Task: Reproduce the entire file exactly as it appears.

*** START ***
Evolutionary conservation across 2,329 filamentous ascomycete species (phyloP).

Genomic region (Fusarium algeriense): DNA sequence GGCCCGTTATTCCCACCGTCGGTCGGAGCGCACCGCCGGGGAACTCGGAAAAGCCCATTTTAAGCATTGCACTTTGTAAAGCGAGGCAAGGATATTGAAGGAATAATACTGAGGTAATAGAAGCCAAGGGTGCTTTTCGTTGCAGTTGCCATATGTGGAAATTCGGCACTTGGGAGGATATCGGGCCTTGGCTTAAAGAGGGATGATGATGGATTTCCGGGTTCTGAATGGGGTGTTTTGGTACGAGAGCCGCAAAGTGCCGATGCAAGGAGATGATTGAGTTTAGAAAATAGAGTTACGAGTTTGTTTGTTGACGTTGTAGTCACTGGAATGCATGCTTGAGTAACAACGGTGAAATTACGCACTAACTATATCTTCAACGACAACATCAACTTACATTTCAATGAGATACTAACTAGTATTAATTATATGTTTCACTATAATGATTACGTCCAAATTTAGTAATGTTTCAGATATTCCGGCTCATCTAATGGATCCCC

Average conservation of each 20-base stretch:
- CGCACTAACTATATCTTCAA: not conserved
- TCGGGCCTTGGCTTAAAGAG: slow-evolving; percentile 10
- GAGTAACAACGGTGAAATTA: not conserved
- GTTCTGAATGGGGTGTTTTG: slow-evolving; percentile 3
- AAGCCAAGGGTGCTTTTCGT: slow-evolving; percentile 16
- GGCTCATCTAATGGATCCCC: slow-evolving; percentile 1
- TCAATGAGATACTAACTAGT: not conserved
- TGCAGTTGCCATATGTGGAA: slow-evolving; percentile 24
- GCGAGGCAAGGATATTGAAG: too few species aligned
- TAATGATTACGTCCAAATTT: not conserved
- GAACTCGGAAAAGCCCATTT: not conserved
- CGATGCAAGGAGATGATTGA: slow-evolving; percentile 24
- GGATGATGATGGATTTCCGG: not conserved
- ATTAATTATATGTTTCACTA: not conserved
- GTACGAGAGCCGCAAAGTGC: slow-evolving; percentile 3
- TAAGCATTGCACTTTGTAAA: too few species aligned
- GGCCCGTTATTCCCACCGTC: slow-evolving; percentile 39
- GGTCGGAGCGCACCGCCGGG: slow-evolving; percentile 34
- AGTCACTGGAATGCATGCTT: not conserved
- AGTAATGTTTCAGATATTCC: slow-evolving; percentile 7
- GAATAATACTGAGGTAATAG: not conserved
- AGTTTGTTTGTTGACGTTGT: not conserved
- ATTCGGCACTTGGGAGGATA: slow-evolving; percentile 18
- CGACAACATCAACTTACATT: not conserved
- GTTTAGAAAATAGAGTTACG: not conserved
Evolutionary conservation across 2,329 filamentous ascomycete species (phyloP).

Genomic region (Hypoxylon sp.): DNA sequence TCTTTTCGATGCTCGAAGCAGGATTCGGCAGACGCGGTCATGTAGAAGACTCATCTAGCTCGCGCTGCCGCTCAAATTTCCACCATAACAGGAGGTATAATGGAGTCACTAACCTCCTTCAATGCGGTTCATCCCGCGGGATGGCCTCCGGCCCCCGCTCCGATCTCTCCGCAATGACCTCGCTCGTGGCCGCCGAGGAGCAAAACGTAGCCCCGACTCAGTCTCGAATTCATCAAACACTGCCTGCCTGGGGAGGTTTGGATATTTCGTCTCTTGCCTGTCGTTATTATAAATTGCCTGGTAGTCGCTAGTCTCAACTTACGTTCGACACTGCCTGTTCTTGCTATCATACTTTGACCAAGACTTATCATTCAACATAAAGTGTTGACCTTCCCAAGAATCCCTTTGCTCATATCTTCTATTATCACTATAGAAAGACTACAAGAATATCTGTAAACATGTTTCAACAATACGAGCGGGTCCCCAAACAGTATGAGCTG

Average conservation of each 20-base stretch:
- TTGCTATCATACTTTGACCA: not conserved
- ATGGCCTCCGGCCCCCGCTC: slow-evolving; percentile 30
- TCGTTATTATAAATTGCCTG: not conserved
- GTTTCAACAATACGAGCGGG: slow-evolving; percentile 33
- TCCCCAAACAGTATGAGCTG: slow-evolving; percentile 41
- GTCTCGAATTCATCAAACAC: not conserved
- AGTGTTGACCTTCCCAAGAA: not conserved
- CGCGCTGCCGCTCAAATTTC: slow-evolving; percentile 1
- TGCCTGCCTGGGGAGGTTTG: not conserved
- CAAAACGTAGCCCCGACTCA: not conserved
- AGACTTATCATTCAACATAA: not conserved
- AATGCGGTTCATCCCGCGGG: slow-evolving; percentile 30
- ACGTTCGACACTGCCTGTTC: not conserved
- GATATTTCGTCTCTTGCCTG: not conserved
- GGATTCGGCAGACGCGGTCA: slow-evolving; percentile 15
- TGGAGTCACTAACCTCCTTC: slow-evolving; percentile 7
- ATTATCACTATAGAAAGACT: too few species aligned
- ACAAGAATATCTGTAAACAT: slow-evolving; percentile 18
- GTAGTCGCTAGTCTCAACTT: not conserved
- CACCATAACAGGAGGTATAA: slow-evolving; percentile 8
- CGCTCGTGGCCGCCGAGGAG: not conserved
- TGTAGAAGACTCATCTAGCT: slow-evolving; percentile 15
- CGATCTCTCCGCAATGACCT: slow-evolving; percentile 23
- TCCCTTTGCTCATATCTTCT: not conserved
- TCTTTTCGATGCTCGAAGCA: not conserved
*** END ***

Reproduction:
Evolutionary conservation across 2,329 filamentous ascomycete species (phyloP).

Genomic region (Fusarium algeriense): DNA sequence GGCCCGTTATTCCCACCGTCGGTCGGAGCGCACCGCCGGGGAACTCGGAAAAGCCCATTTTAAGCATTGCACTTTGTAAAGCGAGGCAAGGATATTGAAGGAATAATACTGAGGTAATAGAAGCCAAGGGTGCTTTTCGTTGCAGTTGCCATATGTGGAAATTCGGCACTTGGGAGGATATCGGGCCTTGGCTTAAAGAGGGATGATGATGGATTTCCGGGTTCTGAATGGGGTGTTTTGGTACGAGAGCCGCAAAGTGCCGATGCAAGGAGATGATTGAGTTTAGAAAATAGAGTTACGAGTTTGTTTGTTGACGTTGTAGTCACTGGAATGCATGCTTGAGTAACAACGGTGAAATTACGCACTAACTATATCTTCAACGACAACATCAACTTACATTTCAATGAGATACTAACTAGTATTAATTATATGTTTCACTATAATGATTACGTCCAAATTTAGTAATGTTTCAGATATTCCGGCTCATCTAATGGATCCCC

Average conservation of each 20-base stretch:
- CGCACTAACTATATCTTCAA: not conserved
- TCGGGCCTTGGCTTAAAGAG: slow-evolving; percentile 10
- GAGTAACAACGGTGAAATTA: not conserved
- GTTCTGAATGGGGTGTTTTG: slow-evolving; percentile 3
- AAGCCAAGGGTGCTTTTCGT: slow-evolving; percentile 16
- GGCTCATCTAATGGATCCCC: slow-evolving; percentile 1
- TCAATGAGATACTAACTAGT: not conserved
- TGCAGTTGCCATATGTGGAA: slow-evolving; percentile 24
- GCGAGGCAAGGATATTGAAG: too few species aligned
- TAATGATTACGTCCAAATTT: not conserved
- GAACTCGGAAAAGCCCATTT: not conserved
- CGATGCAAGGAGATGATTGA: slow-evolving; percentile 24
- GGATGATGATGGATTTCCGG: not conserved
- ATTAATTATATGTTTCACTA: not conserved
- GTACGAGAGCCGCAAAGTGC: slow-evolving; percentile 3
- TAAGCATTGCACTTTGTAAA: too few species aligned
- GGCCCGTTATTCCCACCGTC: slow-evolving; percentile 39
- GGTCGGAGCGCACCGCCGGG: slow-evolving; percentile 34
- AGTCACTGGAATGCATGCTT: not conserved
- AGTAATGTTTCAGATATTCC: slow-evolving; percentile 7
- GAATAATACTGAGGTAATAG: not conserved
- AGTTTGTTTGTTGACGTTGT: not conserved
- ATTCGGCACTTGGGAGGATA: slow-evolving; percentile 18
- CGACAACATCAACTTACATT: not conserved
- GTTTAGAAAATAGAGTTACG: not conserved
Evolutionary conservation across 2,329 filamentous ascomycete species (phyloP).

Genomic region (Hypoxylon sp.): DNA sequence TCTTTTCGATGCTCGAAGCAGGATTCGGCAGACGCGGTCATGTAGAAGACTCATCTAGCTCGCGCTGCCGCTCAAATTTCCACCATAACAGGAGGTATAATGGAGTCACTAACCTCCTTCAATGCGGTTCATCCCGCGGGATGGCCTCCGGCCCCCGCTCCGATCTCTCCGCAATGACCTCGCTCGTGGCCGCCGAGGAGCAAAACGTAGCCCCGACTCAGTCTCGAATTCATCAAACACTGCCTGCCTGGGGAGGTTTGGATATTTCGTCTCTTGCCTGTCGTTATTATAAATTGCCTGGTAGTCGCTAGTCTCAACTTACGTTCGACACTGCCTGTTCTTGCTATCATACTTTGACCAAGACTTATCATTCAACATAAAGTGTTGACCTTCCCAAGAATCCCTTTGCTCATATCTTCTATTATCACTATAGAAAGACTACAAGAATATCTGTAAACATGTTTCAACAATACGAGCGGGTCCCCAAACAGTATGAGCTG

Average conservation of each 20-base stretch:
- TTGCTATCATACTTTGACCA: not conserved
- ATGGCCTCCGGCCCCCGCTC: slow-evolving; percentile 30
- TCGTTATTATAAATTGCCTG: not conserved
- GTTTCAACAATACGAGCGGG: slow-evolving; percentile 33
- TCCCCAAACAGTATGAGCTG: slow-evolving; percentile 41
- GTCTCGAATTCATCAAACAC: not conserved
- AGTGTTGACCTTCCCAAGAA: not conserved
- CGCGCTGCCGCTCAAATTTC: slow-evolving; percentile 1
- TGCCTGCCTGGGGAGGTTTG: not conserved
- CAAAACGTAGCCCCGACTCA: not conserved
- AGACTTATCATTCAACATAA: not conserved
- AATGCGGTTCATCCCGCGGG: slow-evolving; percentile 30
- ACGTTCGACACTGCCTGTTC: not conserved
- GATATTTCGTCTCTTGCCTG: not conserved
- GGATTCGGCAGACGCGGTCA: slow-evolving; percentile 15
- TGGAGTCACTAACCTCCTTC: slow-evolving; percentile 7
- ATTATCACTATAGAAAGACT: too few species aligned
- ACAAGAATATCTGTAAACAT: slow-evolving; percentile 18
- GTAGTCGCTAGTCTCAACTT: not conserved
- CACCATAACAGGAGGTATAA: slow-evolving; percentile 8
- CGCTCGTGGCCGCCGAGGAG: not conserved
- TGTAGAAGACTCATCTAGCT: slow-evolving; percentile 15
- CGATCTCTCCGCAATGACCT: slow-evolving; percentile 23
- TCCCTTTGCTCATATCTTCT: not conserved
- TCTTTTCGATGCTCGAAGCA: not conserved